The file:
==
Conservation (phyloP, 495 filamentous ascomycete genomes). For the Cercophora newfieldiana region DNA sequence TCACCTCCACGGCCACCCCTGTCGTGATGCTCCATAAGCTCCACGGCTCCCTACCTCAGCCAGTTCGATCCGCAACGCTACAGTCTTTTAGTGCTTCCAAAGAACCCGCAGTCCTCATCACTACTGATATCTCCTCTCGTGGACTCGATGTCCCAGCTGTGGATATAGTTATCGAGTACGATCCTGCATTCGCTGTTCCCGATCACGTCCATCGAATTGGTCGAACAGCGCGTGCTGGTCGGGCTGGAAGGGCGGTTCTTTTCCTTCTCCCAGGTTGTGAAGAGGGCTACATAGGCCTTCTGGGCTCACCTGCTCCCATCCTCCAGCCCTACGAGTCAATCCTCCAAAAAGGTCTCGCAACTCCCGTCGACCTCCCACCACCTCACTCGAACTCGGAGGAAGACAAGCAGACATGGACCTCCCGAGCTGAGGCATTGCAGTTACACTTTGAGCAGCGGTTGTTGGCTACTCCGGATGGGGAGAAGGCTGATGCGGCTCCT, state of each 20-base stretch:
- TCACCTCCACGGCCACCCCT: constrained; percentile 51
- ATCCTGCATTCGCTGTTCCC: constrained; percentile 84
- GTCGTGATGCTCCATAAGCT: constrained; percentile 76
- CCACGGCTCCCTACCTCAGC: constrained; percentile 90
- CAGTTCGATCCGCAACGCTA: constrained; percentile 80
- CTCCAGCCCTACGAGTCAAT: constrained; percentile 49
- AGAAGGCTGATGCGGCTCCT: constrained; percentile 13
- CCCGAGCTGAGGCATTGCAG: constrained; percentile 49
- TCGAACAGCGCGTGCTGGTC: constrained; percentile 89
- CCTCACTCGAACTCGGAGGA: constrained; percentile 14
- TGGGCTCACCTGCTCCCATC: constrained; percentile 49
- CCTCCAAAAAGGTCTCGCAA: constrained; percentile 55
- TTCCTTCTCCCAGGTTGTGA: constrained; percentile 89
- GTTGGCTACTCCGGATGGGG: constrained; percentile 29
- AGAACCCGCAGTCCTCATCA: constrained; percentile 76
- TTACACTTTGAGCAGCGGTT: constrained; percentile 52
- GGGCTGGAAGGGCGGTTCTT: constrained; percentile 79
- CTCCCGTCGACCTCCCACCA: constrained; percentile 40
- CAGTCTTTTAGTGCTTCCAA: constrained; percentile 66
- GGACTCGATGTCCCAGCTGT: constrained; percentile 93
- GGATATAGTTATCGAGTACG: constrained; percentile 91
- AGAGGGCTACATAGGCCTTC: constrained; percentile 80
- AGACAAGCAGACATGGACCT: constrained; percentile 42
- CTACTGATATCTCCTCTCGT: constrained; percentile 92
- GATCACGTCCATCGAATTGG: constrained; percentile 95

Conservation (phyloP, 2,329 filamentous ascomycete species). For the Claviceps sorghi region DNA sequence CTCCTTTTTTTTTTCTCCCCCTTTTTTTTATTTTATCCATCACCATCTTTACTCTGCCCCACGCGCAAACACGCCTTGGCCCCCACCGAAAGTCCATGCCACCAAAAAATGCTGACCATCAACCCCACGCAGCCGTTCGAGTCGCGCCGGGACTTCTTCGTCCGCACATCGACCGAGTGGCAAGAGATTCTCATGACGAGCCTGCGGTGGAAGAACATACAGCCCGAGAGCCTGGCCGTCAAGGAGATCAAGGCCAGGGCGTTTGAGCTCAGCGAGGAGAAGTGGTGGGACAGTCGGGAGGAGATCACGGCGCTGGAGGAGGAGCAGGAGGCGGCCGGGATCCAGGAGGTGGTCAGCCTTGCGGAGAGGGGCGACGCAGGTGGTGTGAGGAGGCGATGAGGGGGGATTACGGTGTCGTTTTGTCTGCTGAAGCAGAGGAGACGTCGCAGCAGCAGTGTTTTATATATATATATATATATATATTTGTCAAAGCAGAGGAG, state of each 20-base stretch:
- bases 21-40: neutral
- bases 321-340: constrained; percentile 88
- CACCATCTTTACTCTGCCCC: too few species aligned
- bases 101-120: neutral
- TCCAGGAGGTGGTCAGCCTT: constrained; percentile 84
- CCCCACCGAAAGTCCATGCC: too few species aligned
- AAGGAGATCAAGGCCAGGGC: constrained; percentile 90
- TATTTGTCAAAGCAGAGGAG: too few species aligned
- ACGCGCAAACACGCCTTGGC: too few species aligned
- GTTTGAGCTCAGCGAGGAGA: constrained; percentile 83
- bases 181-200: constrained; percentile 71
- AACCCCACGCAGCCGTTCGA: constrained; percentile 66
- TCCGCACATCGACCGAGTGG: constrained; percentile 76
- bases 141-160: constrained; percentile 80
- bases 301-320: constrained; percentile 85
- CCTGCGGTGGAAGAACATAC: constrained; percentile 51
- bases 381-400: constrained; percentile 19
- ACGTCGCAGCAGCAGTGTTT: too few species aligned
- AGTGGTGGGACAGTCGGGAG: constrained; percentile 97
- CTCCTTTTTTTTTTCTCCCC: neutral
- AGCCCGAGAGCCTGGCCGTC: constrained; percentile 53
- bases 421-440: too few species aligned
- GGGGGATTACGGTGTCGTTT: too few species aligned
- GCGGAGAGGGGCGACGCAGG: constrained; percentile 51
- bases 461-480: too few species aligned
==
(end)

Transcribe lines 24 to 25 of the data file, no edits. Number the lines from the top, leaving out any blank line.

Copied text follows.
- AGACAAGCAGACATGGACCT: constrained; percentile 42
- CTACTGATATCTCCTCTCGT: constrained; percentile 92